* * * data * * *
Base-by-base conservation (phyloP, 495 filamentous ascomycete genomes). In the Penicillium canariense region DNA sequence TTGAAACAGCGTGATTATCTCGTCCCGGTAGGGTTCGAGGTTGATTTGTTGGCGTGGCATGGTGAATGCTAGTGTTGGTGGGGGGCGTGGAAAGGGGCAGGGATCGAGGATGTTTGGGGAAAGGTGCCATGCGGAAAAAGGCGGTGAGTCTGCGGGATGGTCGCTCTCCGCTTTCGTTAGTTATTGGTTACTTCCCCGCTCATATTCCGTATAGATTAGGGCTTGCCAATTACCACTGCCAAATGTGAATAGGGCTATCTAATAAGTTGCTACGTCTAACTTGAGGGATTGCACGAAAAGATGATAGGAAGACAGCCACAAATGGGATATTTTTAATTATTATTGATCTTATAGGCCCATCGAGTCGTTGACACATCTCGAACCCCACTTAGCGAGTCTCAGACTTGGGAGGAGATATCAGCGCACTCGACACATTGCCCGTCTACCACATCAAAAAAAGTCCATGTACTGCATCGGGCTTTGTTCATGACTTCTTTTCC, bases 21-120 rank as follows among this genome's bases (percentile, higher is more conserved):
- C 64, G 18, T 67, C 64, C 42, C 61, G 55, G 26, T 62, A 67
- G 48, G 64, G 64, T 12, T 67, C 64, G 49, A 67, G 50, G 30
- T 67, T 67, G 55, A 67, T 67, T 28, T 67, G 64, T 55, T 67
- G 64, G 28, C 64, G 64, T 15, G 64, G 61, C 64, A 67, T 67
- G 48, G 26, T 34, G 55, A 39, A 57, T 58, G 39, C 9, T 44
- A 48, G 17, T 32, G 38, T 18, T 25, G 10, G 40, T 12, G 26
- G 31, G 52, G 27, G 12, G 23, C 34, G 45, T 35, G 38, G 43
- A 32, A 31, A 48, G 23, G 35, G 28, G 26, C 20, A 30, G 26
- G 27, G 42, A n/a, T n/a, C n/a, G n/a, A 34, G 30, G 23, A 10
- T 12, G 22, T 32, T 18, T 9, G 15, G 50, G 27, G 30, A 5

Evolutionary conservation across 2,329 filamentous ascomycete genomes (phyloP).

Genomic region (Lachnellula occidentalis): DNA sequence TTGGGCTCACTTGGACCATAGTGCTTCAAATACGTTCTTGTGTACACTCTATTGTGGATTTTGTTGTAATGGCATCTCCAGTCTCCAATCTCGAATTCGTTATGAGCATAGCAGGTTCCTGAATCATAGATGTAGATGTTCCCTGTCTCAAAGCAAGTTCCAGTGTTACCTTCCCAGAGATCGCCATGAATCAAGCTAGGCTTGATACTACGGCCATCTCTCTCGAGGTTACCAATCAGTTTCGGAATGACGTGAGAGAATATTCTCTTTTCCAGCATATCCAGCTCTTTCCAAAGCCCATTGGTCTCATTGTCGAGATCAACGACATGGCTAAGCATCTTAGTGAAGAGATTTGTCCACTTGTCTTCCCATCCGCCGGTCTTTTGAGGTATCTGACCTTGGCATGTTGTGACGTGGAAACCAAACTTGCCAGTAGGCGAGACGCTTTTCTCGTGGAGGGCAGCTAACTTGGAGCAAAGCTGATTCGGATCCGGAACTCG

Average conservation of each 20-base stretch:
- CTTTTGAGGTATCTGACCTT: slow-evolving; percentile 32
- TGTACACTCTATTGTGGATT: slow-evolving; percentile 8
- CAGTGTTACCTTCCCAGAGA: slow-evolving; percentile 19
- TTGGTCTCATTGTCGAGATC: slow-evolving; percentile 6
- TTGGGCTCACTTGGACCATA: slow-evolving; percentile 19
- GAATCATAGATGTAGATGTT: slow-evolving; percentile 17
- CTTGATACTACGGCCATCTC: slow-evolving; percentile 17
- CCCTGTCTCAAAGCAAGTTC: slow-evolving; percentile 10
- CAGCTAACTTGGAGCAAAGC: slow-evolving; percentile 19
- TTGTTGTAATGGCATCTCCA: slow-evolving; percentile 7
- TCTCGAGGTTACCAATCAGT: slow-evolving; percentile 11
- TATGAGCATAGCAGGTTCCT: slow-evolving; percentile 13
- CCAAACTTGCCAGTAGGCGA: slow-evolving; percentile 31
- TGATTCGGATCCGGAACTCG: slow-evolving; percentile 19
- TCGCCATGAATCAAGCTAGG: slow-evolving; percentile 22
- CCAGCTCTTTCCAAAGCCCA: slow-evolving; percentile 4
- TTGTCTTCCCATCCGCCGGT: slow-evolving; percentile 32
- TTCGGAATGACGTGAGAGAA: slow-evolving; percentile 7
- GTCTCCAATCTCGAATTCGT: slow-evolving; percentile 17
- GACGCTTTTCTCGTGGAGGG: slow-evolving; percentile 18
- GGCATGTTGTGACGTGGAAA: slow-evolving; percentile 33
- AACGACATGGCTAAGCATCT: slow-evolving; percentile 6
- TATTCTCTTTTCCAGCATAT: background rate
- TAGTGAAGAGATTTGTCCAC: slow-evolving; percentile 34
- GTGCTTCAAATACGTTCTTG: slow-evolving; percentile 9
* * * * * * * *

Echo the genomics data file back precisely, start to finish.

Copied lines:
Base-by-base conservation (phyloP, 495 filamentous ascomycete genomes). In the Penicillium canariense region DNA sequence TTGAAACAGCGTGATTATCTCGTCCCGGTAGGGTTCGAGGTTGATTTGTTGGCGTGGCATGGTGAATGCTAGTGTTGGTGGGGGGCGTGGAAAGGGGCAGGGATCGAGGATGTTTGGGGAAAGGTGCCATGCGGAAAAAGGCGGTGAGTCTGCGGGATGGTCGCTCTCCGCTTTCGTTAGTTATTGGTTACTTCCCCGCTCATATTCCGTATAGATTAGGGCTTGCCAATTACCACTGCCAAATGTGAATAGGGCTATCTAATAAGTTGCTACGTCTAACTTGAGGGATTGCACGAAAAGATGATAGGAAGACAGCCACAAATGGGATATTTTTAATTATTATTGATCTTATAGGCCCATCGAGTCGTTGACACATCTCGAACCCCACTTAGCGAGTCTCAGACTTGGGAGGAGATATCAGCGCACTCGACACATTGCCCGTCTACCACATCAAAAAAAGTCCATGTACTGCATCGGGCTTTGTTCATGACTTCTTTTCC, bases 21-120 rank as follows among this genome's bases (percentile, higher is more conserved):
- C 64, G 18, T 67, C 64, C 42, C 61, G 55, G 26, T 62, A 67
- G 48, G 64, G 64, T 12, T 67, C 64, G 49, A 67, G 50, G 30
- T 67, T 67, G 55, A 67, T 67, T 28, T 67, G 64, T 55, T 67
- G 64, G 28, C 64, G 64, T 15, G 64, G 61, C 64, A 67, T 67
- G 48, G 26, T 34, G 55, A 39, A 57, T 58, G 39, C 9, T 44
- A 48, G 17, T 32, G 38, T 18, T 25, G 10, G 40, T 12, G 26
- G 31, G 52, G 27, G 12, G 23, C 34, G 45, T 35, G 38, G 43
- A 32, A 31, A 48, G 23, G 35, G 28, G 26, C 20, A 30, G 26
- G 27, G 42, A n/a, T n/a, C n/a, G n/a, A 34, G 30, G 23, A 10
- T 12, G 22, T 32, T 18, T 9, G 15, G 50, G 27, G 30, A 5

Evolutionary conservation across 2,329 filamentous ascomycete genomes (phyloP).

Genomic region (Lachnellula occidentalis): DNA sequence TTGGGCTCACTTGGACCATAGTGCTTCAAATACGTTCTTGTGTACACTCTATTGTGGATTTTGTTGTAATGGCATCTCCAGTCTCCAATCTCGAATTCGTTATGAGCATAGCAGGTTCCTGAATCATAGATGTAGATGTTCCCTGTCTCAAAGCAAGTTCCAGTGTTACCTTCCCAGAGATCGCCATGAATCAAGCTAGGCTTGATACTACGGCCATCTCTCTCGAGGTTACCAATCAGTTTCGGAATGACGTGAGAGAATATTCTCTTTTCCAGCATATCCAGCTCTTTCCAAAGCCCATTGGTCTCATTGTCGAGATCAACGACATGGCTAAGCATCTTAGTGAAGAGATTTGTCCACTTGTCTTCCCATCCGCCGGTCTTTTGAGGTATCTGACCTTGGCATGTTGTGACGTGGAAACCAAACTTGCCAGTAGGCGAGACGCTTTTCTCGTGGAGGGCAGCTAACTTGGAGCAAAGCTGATTCGGATCCGGAACTCG

Average conservation of each 20-base stretch:
- CTTTTGAGGTATCTGACCTT: slow-evolving; percentile 32
- TGTACACTCTATTGTGGATT: slow-evolving; percentile 8
- CAGTGTTACCTTCCCAGAGA: slow-evolving; percentile 19
- TTGGTCTCATTGTCGAGATC: slow-evolving; percentile 6
- TTGGGCTCACTTGGACCATA: slow-evolving; percentile 19
- GAATCATAGATGTAGATGTT: slow-evolving; percentile 17
- CTTGATACTACGGCCATCTC: slow-evolving; percentile 17
- CCCTGTCTCAAAGCAAGTTC: slow-evolving; percentile 10
- CAGCTAACTTGGAGCAAAGC: slow-evolving; percentile 19
- TTGTTGTAATGGCATCTCCA: slow-evolving; percentile 7
- TCTCGAGGTTACCAATCAGT: slow-evolving; percentile 11
- TATGAGCATAGCAGGTTCCT: slow-evolving; percentile 13
- CCAAACTTGCCAGTAGGCGA: slow-evolving; percentile 31
- TGATTCGGATCCGGAACTCG: slow-evolving; percentile 19
- TCGCCATGAATCAAGCTAGG: slow-evolving; percentile 22
- CCAGCTCTTTCCAAAGCCCA: slow-evolving; percentile 4
- TTGTCTTCCCATCCGCCGGT: slow-evolving; percentile 32
- TTCGGAATGACGTGAGAGAA: slow-evolving; percentile 7
- GTCTCCAATCTCGAATTCGT: slow-evolving; percentile 17
- GACGCTTTTCTCGTGGAGGG: slow-evolving; percentile 18
- GGCATGTTGTGACGTGGAAA: slow-evolving; percentile 33
- AACGACATGGCTAAGCATCT: slow-evolving; percentile 6
- TATTCTCTTTTCCAGCATAT: background rate
- TAGTGAAGAGATTTGTCCAC: slow-evolving; percentile 34
- GTGCTTCAAATACGTTCTTG: slow-evolving; percentile 9